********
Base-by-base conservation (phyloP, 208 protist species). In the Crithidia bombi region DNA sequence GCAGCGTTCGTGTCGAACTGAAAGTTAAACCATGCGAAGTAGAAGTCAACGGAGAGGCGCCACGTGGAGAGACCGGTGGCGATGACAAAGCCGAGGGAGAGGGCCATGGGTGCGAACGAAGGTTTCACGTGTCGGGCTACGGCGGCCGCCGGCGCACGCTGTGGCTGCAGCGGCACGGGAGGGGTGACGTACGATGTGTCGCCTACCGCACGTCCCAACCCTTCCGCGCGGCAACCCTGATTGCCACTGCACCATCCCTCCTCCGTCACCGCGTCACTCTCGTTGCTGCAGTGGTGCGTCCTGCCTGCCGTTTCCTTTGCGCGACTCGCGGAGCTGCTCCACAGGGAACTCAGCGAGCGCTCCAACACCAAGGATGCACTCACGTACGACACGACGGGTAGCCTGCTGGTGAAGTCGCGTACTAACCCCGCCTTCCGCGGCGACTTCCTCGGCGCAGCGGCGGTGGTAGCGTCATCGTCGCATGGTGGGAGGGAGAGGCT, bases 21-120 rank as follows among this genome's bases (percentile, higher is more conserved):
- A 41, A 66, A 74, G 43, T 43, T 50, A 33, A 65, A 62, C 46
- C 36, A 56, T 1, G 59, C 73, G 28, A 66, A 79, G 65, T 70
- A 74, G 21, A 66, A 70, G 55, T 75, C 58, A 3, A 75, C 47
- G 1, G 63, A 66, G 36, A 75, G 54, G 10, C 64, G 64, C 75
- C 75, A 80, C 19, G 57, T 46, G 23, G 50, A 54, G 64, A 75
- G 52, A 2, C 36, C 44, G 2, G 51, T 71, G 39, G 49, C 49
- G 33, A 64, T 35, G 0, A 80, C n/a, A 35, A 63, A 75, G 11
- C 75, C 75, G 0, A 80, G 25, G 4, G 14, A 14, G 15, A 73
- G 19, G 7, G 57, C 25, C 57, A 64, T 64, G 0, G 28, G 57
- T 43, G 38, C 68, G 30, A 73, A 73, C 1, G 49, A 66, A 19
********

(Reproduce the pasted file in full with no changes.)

Base-by-base conservation (phyloP, 208 protist species). In the Crithidia bombi region DNA sequence GCAGCGTTCGTGTCGAACTGAAAGTTAAACCATGCGAAGTAGAAGTCAACGGAGAGGCGCCACGTGGAGAGACCGGTGGCGATGACAAAGCCGAGGGAGAGGGCCATGGGTGCGAACGAAGGTTTCACGTGTCGGGCTACGGCGGCCGCCGGCGCACGCTGTGGCTGCAGCGGCACGGGAGGGGTGACGTACGATGTGTCGCCTACCGCACGTCCCAACCCTTCCGCGCGGCAACCCTGATTGCCACTGCACCATCCCTCCTCCGTCACCGCGTCACTCTCGTTGCTGCAGTGGTGCGTCCTGCCTGCCGTTTCCTTTGCGCGACTCGCGGAGCTGCTCCACAGGGAACTCAGCGAGCGCTCCAACACCAAGGATGCACTCACGTACGACACGACGGGTAGCCTGCTGGTGAAGTCGCGTACTAACCCCGCCTTCCGCGGCGACTTCCTCGGCGCAGCGGCGGTGGTAGCGTCATCGTCGCATGGTGGGAGGGAGAGGCT, bases 21-120 rank as follows among this genome's bases (percentile, higher is more conserved):
- A 41, A 66, A 74, G 43, T 43, T 50, A 33, A 65, A 62, C 46
- C 36, A 56, T 1, G 59, C 73, G 28, A 66, A 79, G 65, T 70
- A 74, G 21, A 66, A 70, G 55, T 75, C 58, A 3, A 75, C 47
- G 1, G 63, A 66, G 36, A 75, G 54, G 10, C 64, G 64, C 75
- C 75, A 80, C 19, G 57, T 46, G 23, G 50, A 54, G 64, A 75
- G 52, A 2, C 36, C 44, G 2, G 51, T 71, G 39, G 49, C 49
- G 33, A 64, T 35, G 0, A 80, C n/a, A 35, A 63, A 75, G 11
- C 75, C 75, G 0, A 80, G 25, G 4, G 14, A 14, G 15, A 73
- G 19, G 7, G 57, C 25, C 57, A 64, T 64, G 0, G 28, G 57
- T 43, G 38, C 68, G 30, A 73, A 73, C 1, G 49, A 66, A 19